Auditory sensory memory span for duration is severely curtailed in females with Rett Syndrome.
Ciara J. Molloy,
Olga V. Sysoeva,
Edward G. Freedman,
John J. Foxe
Posted 05 Mar 2019
bioRxiv DOI: 10.1101/568832 (published DOI: 10.1038/s41398-019-0463-0)
Posted 05 Mar 2019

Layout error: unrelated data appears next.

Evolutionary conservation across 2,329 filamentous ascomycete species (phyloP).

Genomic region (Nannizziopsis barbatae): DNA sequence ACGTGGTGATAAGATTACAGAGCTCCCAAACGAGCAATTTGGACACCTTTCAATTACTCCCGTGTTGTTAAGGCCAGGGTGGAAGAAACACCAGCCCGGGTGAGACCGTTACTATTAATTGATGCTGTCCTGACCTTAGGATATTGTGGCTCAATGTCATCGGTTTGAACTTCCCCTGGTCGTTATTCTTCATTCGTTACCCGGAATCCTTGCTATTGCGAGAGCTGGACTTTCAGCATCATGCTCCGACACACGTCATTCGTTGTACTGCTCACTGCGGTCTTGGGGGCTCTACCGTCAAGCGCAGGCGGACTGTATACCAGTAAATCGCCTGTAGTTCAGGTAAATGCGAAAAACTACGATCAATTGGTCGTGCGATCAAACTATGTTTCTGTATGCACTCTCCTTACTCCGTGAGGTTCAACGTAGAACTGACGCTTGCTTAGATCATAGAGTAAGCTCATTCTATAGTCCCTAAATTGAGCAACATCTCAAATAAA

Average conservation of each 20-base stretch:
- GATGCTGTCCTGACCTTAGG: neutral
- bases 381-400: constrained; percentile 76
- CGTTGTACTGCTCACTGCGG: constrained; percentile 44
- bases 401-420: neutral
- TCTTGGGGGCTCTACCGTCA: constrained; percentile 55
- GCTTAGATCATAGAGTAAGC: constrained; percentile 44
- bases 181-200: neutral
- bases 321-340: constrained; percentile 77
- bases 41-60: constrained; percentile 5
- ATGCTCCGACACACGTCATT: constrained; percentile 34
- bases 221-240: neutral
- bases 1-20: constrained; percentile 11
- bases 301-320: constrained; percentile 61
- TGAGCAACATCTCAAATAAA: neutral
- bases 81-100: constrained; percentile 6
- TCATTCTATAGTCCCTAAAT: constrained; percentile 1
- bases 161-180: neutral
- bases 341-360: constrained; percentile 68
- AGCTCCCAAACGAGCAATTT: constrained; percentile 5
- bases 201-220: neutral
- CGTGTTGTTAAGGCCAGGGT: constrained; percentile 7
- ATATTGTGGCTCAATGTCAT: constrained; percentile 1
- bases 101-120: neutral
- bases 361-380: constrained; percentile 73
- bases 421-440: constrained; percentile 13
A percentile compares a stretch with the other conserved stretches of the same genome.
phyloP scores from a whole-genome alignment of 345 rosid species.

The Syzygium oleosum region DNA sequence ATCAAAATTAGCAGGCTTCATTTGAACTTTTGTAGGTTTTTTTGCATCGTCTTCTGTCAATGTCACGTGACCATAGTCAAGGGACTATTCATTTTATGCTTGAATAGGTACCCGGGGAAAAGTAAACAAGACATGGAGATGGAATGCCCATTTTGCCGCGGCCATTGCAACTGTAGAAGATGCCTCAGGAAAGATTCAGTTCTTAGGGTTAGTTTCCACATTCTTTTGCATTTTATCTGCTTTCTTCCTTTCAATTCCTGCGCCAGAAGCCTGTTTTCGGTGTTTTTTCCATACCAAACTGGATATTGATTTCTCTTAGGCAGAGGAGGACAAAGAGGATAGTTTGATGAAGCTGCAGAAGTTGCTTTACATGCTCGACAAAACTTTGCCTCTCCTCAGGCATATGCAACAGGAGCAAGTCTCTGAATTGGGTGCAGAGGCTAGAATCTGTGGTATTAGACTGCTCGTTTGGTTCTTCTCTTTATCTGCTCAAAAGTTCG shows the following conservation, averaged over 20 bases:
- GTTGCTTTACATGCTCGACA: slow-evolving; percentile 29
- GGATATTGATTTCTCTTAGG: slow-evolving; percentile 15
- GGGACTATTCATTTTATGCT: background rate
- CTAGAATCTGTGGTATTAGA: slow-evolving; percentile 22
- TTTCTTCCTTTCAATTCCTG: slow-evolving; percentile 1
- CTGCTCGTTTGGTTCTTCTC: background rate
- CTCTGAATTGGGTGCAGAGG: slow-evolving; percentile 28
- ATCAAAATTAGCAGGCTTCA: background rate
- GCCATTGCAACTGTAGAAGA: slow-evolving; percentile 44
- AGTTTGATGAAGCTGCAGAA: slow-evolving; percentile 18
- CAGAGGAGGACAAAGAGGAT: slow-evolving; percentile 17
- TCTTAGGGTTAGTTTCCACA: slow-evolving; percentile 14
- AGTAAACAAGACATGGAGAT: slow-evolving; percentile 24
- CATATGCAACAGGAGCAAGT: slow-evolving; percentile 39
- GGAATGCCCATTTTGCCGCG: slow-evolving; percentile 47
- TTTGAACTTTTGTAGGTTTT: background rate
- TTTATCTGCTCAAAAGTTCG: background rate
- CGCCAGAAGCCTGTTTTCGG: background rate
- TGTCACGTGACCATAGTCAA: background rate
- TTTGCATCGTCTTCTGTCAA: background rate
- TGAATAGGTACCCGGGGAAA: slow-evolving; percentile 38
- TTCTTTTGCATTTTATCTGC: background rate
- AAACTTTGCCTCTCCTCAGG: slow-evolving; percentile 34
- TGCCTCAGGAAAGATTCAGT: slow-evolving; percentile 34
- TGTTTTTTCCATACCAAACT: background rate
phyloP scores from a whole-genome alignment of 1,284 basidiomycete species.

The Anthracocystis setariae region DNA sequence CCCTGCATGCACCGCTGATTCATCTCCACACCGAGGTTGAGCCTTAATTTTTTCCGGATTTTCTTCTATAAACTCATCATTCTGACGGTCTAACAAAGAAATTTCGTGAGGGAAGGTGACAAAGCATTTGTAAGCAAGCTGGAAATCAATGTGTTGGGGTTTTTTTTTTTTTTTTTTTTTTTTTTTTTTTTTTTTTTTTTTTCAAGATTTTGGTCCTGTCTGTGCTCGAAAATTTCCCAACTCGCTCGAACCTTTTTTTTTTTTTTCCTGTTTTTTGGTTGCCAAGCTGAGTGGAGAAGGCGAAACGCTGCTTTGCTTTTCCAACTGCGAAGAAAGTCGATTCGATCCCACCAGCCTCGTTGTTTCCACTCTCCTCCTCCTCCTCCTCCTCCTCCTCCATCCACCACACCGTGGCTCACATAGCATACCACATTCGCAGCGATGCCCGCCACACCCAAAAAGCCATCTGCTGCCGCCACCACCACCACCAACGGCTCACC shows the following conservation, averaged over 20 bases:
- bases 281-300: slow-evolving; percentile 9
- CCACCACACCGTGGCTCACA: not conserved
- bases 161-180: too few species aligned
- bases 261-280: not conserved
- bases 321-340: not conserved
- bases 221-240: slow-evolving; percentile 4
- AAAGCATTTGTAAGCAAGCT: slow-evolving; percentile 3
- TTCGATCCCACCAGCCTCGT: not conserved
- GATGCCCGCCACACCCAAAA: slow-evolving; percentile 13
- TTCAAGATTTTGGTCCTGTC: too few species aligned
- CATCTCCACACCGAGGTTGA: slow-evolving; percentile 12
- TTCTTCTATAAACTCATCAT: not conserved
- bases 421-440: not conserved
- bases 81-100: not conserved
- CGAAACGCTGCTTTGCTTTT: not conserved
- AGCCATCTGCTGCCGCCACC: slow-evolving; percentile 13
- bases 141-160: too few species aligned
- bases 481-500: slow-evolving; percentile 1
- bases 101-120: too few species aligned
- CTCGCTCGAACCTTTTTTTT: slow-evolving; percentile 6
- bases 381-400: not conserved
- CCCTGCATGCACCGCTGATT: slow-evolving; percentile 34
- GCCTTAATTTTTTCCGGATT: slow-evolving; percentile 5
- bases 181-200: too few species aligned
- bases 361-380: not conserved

Rett syndrome (RTT), a rare neurodevelopmental disorder caused by mutations in the MECP2 gene, is typified by profound cognitive impairment and severe language impairment, rendering it very difficult to accurately measure auditory processing capabilities behaviorally in this population. Here we leverage the mismatch negativity (MMN) component of the event-related potential to measure the ability of RTT patients to decode and store occasional duration deviations in a stream of auditory stimuli. Sensory memory for duration, crucial for speech comprehension, has not been studied in RTT. High-density EEG was successfully recorded in 18 females with RTT and 27 age-matched typically developing (TD) controls (aged 6-22 years). Data from 7 RTT and 3 TD participants were excluded for excessive noise. Stimuli were 1kHz tones with a standard duration of 100ms and deviant duration of 180ms. To assess the sustainability of sensory memory, stimulus presentation rate was varied with stimulus onset asynchronies (SOAs) of 450, 900 and 1800ms. MMNs with maximum negativity over fronto-central scalp and a latency of 220-230ms were clearly evident for each presentation rate in the TD group, but only for the shortest SOA in the RTT group. Repeated-measures ANOVA revealed a significant group by SOA interaction. MMN amplitude correlated with age in the TD group only. MMN amplitude was not correlated with the Rett Syndrome Severity Scale. This study indicates that while RTT patients can decode deviations in auditory duration, the span of this sensory memory system is severely foreshortened, with likely implications for speech decoding abilities.
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